When I presented these changes for formative feedback, the feedback I received was mostly positive. However there were still some alterations suggested to me. One being that the paint strokes on the first double page spread felt too confined and like it had just been placed on because when comparing it with the image on the second spread, the paint bleeds off the page, making it look more natural. Another suggestion was to draw on the callout on the second spread like I did on the title in the first spread. For the final spread many said that the word ‘distractions’ was not big enough and was too difficult to read and to again try and push that further. They also suggested adding in another callout into the body copy to try and break it up a bit more.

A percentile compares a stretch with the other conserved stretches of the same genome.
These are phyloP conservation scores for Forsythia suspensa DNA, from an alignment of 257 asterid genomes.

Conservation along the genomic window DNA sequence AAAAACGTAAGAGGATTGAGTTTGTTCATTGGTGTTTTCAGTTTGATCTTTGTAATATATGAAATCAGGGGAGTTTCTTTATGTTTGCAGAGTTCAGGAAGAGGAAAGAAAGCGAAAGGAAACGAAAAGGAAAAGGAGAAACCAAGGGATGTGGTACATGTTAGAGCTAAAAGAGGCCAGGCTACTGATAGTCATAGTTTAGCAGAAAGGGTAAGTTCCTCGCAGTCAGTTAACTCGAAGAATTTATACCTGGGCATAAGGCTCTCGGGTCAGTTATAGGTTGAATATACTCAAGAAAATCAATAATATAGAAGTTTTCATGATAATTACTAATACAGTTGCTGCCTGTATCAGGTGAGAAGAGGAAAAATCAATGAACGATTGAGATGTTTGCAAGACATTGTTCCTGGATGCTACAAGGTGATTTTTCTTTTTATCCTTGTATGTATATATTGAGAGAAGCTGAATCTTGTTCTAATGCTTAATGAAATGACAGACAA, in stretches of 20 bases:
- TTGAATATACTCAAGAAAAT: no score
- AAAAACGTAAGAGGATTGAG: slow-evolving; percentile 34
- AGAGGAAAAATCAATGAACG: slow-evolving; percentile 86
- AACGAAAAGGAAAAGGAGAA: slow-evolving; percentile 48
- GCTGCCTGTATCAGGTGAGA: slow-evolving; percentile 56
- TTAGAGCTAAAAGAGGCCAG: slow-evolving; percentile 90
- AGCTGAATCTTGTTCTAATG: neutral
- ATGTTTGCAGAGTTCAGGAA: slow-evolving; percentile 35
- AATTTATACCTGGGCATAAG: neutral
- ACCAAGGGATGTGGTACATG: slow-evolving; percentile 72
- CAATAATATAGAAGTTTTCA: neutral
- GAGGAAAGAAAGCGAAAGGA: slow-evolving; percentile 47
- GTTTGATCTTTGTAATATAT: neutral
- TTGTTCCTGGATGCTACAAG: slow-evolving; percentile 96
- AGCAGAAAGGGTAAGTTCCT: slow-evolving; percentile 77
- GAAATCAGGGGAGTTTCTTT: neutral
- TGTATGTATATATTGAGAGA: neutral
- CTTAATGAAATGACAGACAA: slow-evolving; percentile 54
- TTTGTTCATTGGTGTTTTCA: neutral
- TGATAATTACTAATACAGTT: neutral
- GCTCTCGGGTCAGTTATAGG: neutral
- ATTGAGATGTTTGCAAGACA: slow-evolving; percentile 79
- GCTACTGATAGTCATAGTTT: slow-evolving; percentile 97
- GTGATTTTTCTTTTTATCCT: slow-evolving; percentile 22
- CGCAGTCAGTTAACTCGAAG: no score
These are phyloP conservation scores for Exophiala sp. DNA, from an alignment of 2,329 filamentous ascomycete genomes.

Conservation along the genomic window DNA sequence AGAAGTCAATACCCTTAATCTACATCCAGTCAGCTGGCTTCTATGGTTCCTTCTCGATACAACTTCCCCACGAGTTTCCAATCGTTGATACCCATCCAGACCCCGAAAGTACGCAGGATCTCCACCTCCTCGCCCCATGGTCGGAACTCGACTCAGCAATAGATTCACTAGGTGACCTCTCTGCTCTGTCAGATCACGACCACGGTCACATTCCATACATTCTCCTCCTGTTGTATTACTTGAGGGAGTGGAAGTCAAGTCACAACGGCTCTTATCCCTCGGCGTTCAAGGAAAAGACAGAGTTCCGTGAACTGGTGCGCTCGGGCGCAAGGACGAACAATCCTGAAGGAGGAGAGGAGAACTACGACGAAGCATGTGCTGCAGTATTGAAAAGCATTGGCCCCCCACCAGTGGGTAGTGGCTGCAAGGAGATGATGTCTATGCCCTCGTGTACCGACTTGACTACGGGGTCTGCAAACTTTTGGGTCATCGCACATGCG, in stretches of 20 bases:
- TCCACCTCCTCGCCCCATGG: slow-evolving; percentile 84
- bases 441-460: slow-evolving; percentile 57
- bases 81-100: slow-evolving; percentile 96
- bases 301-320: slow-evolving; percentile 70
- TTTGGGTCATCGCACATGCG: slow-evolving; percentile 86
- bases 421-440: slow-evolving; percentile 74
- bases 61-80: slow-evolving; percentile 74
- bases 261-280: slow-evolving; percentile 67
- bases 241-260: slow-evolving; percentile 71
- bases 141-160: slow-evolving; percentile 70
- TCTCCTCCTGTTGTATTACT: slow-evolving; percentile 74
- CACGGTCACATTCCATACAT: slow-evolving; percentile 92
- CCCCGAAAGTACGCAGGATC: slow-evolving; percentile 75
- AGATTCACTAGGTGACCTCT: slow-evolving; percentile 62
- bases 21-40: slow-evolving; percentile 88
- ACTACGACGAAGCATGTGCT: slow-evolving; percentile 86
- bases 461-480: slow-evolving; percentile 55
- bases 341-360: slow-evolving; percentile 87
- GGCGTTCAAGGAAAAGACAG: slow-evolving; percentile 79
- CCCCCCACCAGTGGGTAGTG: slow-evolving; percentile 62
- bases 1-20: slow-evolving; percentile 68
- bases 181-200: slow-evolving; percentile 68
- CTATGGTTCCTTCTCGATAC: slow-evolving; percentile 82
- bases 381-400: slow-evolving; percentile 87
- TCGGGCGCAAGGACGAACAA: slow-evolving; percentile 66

These are the changes made to the spreads in regards to the feedback I received. In comparison to what I had previously – I do think that these immediately look stronger. I think that having the paint bleed off definitely makes it look more natural and corresponds to the other spreads better. However, I do think that the standfirst looks quite tight in the space – something David pointed out to me. I also think that the drawn on effect on the callout on the second spread fits in better with the image and also the article itself. I think that this addition works well and I wonder whether it can be added to the final spread. Although I think that enlarging the word ‘distractions’ has definitely strengthened it – I think that it could be pushed that little bit further.
The Final Spreads: